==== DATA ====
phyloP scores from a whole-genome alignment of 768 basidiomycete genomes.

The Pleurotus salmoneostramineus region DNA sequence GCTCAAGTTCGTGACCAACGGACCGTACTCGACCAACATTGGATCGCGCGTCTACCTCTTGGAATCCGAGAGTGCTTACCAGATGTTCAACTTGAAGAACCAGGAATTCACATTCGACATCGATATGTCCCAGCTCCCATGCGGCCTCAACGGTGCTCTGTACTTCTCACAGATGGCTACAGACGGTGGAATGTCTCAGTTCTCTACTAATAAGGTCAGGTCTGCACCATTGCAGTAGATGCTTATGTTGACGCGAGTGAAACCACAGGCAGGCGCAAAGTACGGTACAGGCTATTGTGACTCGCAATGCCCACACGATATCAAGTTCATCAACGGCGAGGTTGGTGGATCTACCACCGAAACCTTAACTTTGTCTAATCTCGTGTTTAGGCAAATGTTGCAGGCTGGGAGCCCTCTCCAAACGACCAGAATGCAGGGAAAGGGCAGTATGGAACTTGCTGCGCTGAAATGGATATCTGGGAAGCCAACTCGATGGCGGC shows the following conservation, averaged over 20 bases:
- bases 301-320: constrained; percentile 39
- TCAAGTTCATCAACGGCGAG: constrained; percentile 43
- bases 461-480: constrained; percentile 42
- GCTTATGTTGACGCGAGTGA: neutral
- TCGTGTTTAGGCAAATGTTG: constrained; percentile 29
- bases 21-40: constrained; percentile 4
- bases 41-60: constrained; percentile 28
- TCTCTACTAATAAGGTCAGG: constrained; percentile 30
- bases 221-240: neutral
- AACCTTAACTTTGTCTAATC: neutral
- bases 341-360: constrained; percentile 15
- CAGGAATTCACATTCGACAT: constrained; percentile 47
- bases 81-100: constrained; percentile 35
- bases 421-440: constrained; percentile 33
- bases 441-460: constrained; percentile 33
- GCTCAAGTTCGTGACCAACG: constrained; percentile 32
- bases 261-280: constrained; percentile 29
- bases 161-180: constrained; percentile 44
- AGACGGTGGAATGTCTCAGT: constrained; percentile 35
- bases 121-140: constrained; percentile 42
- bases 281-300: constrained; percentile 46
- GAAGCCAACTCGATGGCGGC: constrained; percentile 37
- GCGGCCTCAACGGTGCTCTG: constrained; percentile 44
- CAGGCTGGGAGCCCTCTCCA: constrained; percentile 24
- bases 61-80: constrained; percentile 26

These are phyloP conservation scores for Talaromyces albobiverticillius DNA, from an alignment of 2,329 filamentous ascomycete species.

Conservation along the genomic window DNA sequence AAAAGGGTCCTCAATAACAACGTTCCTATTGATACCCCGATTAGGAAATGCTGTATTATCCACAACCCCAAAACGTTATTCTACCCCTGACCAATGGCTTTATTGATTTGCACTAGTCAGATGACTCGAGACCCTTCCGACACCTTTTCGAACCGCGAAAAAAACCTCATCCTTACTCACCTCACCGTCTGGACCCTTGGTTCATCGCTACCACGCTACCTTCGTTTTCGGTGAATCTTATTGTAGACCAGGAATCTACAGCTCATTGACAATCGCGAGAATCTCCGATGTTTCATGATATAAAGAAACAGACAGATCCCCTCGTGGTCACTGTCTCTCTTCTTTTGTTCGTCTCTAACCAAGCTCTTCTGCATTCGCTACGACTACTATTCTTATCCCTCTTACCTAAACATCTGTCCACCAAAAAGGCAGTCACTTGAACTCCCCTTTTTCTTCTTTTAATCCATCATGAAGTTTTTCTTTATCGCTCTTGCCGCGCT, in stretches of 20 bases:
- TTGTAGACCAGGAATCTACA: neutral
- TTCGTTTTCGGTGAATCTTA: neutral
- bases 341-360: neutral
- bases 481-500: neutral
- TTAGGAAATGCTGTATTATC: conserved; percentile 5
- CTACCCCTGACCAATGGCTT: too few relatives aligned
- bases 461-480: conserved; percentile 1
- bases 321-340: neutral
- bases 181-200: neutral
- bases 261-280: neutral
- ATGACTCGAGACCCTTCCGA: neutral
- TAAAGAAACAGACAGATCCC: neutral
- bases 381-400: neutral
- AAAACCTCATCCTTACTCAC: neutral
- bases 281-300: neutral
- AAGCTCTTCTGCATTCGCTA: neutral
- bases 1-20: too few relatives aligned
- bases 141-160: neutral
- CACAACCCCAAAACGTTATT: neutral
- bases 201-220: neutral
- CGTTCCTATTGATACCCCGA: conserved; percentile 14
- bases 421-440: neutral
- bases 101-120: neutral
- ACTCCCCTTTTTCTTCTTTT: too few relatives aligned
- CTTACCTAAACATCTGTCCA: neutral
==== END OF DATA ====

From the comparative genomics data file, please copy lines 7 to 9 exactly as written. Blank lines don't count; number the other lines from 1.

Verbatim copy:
- TCGTGTTTAGGCAAATGTTG: constrained; percentile 29
- bases 21-40: constrained; percentile 4
- bases 41-60: constrained; percentile 28